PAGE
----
Despite underrepresentation in newsroom staff in terms of assignments, positions, and career development opportunities, women media professionals continue to play a crucial role in ensuring this fundamental right of access to information, particularly in situations of conflict and insecurity, and play equally important roles in promoting peace and security.
Furthermore, women journalists often face specific challenges while exercising their profession in the field in circumstances of crisis and conflict. The UN Plan of Action on the Safety of Journalists underlines the need for a human rights based and gender sensitive approach. It also calls for the involvement of the Special Rapporteur for Violence against Women.
Article 1.17 in the plan underlines that "Female journalists also face increasing dangers, highlighting the need for a gender-sensitive approach. In carrying out their professional duties, they often risk sexual assault, whether in the form of a targeted sexual violation, often in reprisal for their work; mob-related sexual violence aimed against journalists covering public events; or the sexual abuse of journalists in detention or captivity. Furthermore, many of these crimes are not reported as a result of powerful cultural and professional stigmas. "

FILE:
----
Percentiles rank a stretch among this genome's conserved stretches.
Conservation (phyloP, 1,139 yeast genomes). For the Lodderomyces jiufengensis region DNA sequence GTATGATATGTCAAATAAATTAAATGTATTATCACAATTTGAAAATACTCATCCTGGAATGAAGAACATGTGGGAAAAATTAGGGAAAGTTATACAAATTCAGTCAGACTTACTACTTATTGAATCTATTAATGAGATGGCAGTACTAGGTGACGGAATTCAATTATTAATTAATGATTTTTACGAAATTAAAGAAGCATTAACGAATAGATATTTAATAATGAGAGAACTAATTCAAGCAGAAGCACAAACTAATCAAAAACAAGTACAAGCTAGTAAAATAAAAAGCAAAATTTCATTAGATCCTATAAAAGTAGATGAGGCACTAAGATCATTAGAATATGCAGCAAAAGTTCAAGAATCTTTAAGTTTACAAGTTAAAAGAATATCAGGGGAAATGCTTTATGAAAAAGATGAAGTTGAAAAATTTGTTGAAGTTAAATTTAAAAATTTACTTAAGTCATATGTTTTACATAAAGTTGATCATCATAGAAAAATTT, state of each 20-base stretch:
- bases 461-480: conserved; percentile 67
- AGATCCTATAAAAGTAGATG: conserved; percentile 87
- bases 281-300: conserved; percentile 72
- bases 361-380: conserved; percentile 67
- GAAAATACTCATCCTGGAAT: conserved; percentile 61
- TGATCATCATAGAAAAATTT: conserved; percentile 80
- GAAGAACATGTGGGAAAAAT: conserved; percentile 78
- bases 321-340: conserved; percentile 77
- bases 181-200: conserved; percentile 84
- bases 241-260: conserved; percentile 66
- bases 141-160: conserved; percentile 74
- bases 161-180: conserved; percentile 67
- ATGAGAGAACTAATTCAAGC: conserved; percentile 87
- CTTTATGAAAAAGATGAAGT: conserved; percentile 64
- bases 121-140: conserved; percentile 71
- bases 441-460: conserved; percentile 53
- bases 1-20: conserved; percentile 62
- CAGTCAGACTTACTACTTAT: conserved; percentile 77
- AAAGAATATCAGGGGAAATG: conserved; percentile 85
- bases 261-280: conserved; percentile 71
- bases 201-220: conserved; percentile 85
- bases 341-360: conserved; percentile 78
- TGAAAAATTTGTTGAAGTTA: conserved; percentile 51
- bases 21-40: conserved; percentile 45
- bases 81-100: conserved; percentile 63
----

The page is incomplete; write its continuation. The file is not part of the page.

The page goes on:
In the framework of the regional celebration of World Press Freedom Day, WADR, with OHCHR, UNESCO, AFJ, and renowned media specialist and professor Eugenie Aw Ndiaye:
- Highlighted, through testimonies of women media professionals from West and Central Africa in zones of crisis and conflict, the important roles women media professionals play in promoting peace and security in their countries;
- Discussed the issue of the safety of journalists, and challenges faced particularly by women media professionals;
- Shared existing best practices on the Continent.